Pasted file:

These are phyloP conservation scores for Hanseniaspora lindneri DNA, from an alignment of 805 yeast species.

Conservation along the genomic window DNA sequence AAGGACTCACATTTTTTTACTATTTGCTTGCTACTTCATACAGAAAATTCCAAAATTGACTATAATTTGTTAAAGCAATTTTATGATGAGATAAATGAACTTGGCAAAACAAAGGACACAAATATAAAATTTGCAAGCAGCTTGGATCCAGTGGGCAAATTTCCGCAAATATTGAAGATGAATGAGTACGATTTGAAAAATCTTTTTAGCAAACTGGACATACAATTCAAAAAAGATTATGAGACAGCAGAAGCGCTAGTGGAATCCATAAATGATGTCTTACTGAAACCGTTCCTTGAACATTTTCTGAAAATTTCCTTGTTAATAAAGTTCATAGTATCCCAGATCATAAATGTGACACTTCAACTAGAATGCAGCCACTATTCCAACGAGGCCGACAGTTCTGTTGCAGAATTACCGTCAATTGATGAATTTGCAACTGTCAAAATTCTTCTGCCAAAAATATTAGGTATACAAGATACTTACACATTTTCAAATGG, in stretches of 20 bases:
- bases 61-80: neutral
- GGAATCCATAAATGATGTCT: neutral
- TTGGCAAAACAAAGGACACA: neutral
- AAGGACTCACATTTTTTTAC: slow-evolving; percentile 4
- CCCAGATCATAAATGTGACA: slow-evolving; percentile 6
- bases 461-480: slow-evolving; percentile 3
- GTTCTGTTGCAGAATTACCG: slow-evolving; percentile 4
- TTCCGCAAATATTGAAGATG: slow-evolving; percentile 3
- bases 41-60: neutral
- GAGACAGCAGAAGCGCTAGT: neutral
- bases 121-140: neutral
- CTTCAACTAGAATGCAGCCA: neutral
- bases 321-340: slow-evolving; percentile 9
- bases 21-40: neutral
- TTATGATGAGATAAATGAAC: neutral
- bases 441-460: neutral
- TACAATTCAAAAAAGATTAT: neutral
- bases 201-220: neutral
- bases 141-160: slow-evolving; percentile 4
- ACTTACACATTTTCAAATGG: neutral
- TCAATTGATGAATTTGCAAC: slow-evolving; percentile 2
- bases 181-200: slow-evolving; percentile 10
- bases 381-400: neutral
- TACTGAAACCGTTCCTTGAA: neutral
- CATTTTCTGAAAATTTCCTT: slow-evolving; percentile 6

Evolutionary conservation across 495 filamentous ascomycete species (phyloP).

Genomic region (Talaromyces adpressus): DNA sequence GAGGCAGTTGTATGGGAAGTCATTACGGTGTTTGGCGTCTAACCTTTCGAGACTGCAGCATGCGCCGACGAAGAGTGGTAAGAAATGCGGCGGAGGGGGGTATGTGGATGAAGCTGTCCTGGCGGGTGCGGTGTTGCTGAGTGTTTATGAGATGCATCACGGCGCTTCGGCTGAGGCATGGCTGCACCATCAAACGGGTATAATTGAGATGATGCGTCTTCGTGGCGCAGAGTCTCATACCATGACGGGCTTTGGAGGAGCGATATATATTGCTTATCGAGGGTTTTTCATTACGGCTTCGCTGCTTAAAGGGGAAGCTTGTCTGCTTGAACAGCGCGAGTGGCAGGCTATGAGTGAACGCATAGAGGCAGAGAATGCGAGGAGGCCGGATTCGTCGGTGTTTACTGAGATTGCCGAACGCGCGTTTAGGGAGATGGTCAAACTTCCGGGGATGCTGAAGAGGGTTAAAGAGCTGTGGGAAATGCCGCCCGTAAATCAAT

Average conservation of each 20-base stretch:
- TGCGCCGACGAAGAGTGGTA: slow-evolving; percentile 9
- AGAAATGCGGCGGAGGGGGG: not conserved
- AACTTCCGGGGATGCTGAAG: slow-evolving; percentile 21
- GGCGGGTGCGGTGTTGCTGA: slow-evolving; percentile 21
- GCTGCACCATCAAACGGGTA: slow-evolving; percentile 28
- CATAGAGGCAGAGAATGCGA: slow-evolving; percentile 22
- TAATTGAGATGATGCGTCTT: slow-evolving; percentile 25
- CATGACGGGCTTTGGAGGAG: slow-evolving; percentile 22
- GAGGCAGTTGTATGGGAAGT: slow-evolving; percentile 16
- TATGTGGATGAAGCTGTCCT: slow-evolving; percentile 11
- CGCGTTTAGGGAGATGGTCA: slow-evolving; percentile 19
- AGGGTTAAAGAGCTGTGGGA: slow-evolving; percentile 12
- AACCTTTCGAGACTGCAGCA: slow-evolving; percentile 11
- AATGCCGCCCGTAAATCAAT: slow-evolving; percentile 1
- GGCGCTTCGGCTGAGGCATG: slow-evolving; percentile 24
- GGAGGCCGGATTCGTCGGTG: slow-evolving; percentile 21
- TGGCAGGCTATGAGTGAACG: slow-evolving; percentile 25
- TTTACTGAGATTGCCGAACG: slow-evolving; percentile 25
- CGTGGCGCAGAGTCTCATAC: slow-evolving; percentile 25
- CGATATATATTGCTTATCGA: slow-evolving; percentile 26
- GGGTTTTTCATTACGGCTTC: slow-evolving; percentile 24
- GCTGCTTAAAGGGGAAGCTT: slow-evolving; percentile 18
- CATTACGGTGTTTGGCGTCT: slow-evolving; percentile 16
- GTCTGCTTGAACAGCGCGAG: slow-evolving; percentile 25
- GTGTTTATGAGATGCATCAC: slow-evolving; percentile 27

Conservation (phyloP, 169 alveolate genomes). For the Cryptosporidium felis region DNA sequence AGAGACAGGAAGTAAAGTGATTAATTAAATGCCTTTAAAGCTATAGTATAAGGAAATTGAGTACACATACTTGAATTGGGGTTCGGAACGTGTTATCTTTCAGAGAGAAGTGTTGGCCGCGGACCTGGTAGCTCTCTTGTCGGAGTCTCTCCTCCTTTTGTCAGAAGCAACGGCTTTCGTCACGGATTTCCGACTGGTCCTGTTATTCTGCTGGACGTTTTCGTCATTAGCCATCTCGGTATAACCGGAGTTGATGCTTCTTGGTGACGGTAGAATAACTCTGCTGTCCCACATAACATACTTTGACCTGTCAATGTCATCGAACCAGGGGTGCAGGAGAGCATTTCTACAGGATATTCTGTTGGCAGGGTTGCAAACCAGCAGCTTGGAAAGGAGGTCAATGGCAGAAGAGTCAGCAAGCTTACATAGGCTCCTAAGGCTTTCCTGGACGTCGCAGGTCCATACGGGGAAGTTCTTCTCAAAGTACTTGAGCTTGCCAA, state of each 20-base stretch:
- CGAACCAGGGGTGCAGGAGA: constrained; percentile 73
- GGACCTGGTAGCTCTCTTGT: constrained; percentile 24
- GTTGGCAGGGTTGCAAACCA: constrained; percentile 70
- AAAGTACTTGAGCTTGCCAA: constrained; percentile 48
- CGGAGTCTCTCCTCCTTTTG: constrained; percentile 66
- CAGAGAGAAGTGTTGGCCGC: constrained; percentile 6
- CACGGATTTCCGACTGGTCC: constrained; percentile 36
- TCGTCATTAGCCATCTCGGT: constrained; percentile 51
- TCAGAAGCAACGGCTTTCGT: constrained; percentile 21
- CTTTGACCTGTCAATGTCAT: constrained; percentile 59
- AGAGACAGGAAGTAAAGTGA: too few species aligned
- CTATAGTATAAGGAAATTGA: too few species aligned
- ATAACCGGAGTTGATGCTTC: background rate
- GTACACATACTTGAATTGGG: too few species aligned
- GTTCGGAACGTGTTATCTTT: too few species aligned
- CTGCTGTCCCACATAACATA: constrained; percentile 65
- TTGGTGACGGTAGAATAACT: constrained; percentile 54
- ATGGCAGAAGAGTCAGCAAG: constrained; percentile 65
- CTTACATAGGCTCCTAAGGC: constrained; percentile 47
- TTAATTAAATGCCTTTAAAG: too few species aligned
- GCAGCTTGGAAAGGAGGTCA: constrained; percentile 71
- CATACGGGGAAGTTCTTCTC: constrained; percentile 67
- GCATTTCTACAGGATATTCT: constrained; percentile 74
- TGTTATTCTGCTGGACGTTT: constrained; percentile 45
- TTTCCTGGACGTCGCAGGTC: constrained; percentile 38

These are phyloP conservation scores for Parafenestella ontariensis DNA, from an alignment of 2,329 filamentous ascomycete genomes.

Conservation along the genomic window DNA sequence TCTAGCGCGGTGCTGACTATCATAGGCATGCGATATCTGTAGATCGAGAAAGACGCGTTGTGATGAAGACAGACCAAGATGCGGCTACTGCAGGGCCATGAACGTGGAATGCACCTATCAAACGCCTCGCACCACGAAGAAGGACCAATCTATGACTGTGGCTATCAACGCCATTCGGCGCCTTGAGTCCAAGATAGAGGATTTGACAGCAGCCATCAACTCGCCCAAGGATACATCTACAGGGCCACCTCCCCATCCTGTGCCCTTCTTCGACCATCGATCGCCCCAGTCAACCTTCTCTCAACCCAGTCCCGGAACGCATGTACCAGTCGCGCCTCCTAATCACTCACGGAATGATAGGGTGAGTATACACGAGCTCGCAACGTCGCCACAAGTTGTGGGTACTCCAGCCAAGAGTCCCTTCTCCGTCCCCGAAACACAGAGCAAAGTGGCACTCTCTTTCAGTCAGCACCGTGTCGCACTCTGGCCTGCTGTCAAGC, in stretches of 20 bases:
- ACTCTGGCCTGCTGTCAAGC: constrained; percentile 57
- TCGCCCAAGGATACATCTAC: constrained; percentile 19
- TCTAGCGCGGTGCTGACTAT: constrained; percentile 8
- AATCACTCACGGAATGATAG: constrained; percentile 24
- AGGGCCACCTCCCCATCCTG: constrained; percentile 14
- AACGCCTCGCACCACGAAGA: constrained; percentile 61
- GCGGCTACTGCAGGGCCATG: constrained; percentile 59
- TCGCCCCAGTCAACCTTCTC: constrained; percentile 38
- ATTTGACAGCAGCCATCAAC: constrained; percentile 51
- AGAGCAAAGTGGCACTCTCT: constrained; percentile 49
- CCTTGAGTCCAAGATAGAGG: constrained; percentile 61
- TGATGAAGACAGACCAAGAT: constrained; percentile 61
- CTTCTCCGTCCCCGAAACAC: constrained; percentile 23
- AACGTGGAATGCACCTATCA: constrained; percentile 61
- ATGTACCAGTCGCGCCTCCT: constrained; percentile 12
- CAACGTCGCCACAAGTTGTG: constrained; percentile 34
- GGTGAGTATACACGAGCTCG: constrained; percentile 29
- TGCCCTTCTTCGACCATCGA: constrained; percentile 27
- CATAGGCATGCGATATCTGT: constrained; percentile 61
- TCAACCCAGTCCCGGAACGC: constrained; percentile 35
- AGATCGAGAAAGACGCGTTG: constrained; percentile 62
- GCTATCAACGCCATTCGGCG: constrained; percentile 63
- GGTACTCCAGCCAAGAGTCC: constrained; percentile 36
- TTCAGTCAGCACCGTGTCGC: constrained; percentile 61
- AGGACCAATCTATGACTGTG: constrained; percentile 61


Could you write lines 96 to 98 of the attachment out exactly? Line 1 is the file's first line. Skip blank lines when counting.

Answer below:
- CTTCTCCGTCCCCGAAACAC: constrained; percentile 23
- AACGTGGAATGCACCTATCA: constrained; percentile 61
- ATGTACCAGTCGCGCCTCCT: constrained; percentile 12